Tuesday, January 11, 2011

Do Good Looking People Get the Job? The Ugly Betty Effect

Ugly Betty Plain and Beautiful
Are good looks an advantage to job hunters?  The answer is: It depends according to a recent study from from Ben-Gurion University.  Pictures were attached to resumes.  The resumes with pictures of "attractive" males were nearly 50% more likely to get a call from recruiters compared to "plain" males.  Resumes with no picture garnered the least response.  "It follows that an attractive male needs to send on average five CVs in order to obtain one response, whereas a plain-looking male needs to send 11 for a single response," explains Ze'ev Shtudiner, co-researcher and Ph.D. candidate.

Surprisingly, attractive women were LESS likely than plain women to get a call from recruiters.  "Among female candidates, no-picture females have the highest response rate, 22 percent higher than plain females and 30 percent higher than attractive females. Our findings on penalization of attractive women contradict current psychology and organizational behavior literature on beauty that associate attractiveness, male and female alike, with almost every conceivable positive trait and disposition," explain the authors.  Read the study here

All the Lonely People: List of Social Media

Back to work: Measuring Social Chatter

The holidays are over when dead fur trees lie down on the curb and colored lights go dark.  These signs tell us it's time to get back to work.  President's day is coming, enough domesticity, so let's turn our minds to measuring social chatter. 

In the old days, PR and Ad people used to have access to readership data collected by the publications to define their "product".  Today it often feels like we're flying blind.  Sure, we have Google analytics, but that only measure one game.  With YELP, twitter and all the other social media out there, how does a rational ad guy keep track of who is reading what?  Good question.  Ad Week suggests tracking Social Chatter.  Seems like a good idea.  But does it work?  Let me know.

Monday, January 10, 2011

Revewed Faith in Photography: Vivian Maier

A stash of more than 100,000 photos discovered in Chicago reveal life in the '50s with poignant force.  The artist's work is being shown for the first time in the US in at the Chicago Cultural Center.   Vivian Maier is her name.  See more gorgeous photos and read the unusual story of the discovery here.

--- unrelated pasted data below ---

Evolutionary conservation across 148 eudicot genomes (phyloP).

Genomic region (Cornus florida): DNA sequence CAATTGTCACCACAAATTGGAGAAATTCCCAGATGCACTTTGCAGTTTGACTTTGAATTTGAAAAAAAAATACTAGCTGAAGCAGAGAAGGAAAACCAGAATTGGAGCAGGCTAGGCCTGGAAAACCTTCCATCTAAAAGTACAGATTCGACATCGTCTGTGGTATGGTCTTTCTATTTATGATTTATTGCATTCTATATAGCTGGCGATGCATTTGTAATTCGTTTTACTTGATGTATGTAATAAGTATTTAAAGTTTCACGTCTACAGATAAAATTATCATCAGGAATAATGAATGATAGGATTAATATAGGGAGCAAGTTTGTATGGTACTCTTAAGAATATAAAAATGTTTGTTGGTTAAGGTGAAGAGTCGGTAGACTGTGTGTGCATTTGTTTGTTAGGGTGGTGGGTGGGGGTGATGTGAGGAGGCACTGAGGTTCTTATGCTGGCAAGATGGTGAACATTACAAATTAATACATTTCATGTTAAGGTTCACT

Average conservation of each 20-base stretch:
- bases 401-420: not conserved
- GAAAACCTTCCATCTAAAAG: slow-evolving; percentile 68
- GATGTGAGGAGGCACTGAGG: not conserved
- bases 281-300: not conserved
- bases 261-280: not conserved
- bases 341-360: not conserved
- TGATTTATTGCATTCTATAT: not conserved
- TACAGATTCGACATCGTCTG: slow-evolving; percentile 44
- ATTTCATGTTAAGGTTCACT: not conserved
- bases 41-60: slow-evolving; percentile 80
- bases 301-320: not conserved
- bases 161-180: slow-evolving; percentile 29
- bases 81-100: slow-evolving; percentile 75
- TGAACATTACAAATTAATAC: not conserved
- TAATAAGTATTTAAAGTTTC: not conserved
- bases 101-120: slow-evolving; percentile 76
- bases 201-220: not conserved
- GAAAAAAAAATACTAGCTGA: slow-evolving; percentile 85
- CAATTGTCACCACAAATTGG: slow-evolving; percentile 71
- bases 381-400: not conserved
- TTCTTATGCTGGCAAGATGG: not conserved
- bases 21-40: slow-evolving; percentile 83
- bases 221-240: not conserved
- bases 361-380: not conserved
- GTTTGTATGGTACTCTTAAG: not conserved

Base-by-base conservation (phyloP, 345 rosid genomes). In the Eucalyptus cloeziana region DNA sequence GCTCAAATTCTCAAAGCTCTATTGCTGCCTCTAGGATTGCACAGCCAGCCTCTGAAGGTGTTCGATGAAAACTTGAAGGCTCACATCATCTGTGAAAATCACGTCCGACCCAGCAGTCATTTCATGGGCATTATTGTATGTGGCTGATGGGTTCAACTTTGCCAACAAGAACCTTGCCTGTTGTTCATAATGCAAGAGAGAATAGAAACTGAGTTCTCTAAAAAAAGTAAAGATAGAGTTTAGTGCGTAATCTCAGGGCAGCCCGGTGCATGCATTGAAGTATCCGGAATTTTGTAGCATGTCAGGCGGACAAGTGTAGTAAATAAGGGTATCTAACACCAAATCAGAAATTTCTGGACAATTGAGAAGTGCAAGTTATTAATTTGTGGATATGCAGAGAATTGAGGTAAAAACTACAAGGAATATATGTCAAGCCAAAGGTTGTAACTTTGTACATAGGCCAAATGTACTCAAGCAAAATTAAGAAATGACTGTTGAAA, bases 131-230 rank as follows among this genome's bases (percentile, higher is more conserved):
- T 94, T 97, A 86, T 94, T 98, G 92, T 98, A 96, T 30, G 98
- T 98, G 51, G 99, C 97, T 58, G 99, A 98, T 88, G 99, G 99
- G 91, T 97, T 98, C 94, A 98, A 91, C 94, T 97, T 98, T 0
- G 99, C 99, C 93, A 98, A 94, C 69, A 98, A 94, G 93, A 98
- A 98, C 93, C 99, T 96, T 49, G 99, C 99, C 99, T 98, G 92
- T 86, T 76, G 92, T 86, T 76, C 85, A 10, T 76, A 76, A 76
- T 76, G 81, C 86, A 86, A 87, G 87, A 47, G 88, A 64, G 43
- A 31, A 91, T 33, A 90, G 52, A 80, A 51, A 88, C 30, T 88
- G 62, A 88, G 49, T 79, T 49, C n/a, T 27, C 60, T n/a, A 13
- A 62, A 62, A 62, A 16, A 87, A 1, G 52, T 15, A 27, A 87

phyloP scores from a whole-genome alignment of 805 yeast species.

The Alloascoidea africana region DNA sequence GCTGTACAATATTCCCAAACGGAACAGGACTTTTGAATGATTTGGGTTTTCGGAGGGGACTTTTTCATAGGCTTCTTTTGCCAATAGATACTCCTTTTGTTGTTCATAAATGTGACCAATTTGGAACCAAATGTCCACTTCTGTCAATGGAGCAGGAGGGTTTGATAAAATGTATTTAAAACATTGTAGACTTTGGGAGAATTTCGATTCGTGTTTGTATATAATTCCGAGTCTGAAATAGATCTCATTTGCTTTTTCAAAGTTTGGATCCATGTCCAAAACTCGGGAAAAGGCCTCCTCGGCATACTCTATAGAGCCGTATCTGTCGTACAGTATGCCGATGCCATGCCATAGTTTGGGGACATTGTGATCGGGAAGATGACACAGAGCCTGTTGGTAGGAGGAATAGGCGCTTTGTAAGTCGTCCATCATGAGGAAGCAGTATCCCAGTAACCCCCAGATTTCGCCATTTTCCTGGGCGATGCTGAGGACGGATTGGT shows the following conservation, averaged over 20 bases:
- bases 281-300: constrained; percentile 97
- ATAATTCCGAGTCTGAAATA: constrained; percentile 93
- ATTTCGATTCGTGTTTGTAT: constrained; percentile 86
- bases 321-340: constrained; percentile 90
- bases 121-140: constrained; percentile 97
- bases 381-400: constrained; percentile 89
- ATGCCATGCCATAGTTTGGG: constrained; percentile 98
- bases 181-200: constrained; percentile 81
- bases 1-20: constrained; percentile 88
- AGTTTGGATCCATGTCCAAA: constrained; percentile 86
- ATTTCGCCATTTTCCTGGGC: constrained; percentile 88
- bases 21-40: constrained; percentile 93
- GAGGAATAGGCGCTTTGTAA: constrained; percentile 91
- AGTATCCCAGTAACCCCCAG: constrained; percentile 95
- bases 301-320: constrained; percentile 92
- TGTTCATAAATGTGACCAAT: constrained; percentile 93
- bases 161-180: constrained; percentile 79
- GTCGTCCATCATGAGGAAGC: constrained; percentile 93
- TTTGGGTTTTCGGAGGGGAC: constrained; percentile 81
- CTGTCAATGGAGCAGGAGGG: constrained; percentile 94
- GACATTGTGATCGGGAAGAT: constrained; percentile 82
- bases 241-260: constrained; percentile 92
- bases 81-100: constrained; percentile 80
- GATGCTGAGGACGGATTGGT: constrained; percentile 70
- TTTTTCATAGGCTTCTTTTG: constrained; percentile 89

Tuesday, January 4, 2011

Crock pot Carmelized Onions redoux

It works!  Yes, the Slow Cooker caramelized onions taste great!  The however is, it takes 8 hours.  This recipe is great if you want to toss the ingredients into the Crock Pot over night.  But it's not very energy efficient.  There's some disagreement about energy useage and slow cookers.  Here are both perspectives:

Monday, January 3, 2011

Domesticity: Slow Cooker Camelized Onions

 Carmelized onions make great pizza and can perk-up an otherwise ho-hum meal.  Besides that, they keep for weeks in the fridge, so it's my go-to plan for those old onions that are starting to overstay their welcome in the pantry.  Here's the magic: make them in the Crockpot instead tending them on the stove.  Set them up in the morning and enjoy by dinner.   However, today I'm attempting to speed up the process because I forgot to start them this morning....(and otherwise dinner is looking a pretty ho-hum).

  • 6-8  baseball-sized onions (about 4 pounds) peeled and halved
  • 1/4 C olive oil
  • 1 stick butter (more or less)
How to:
  1. Slice the onions in the food processor (using the slicer blade of course)
  2. Put them in the Crockpot insert
  3. Add the oil and butter
  4. Microwave on high 5 minutes to speed the cooking process (the crockery insert safe)
  5. Put the insert back in the slow cooker and turn to high
  6. Crack the lid to let the steam vent
I'll let you know how long it really takes... (and if it works at all)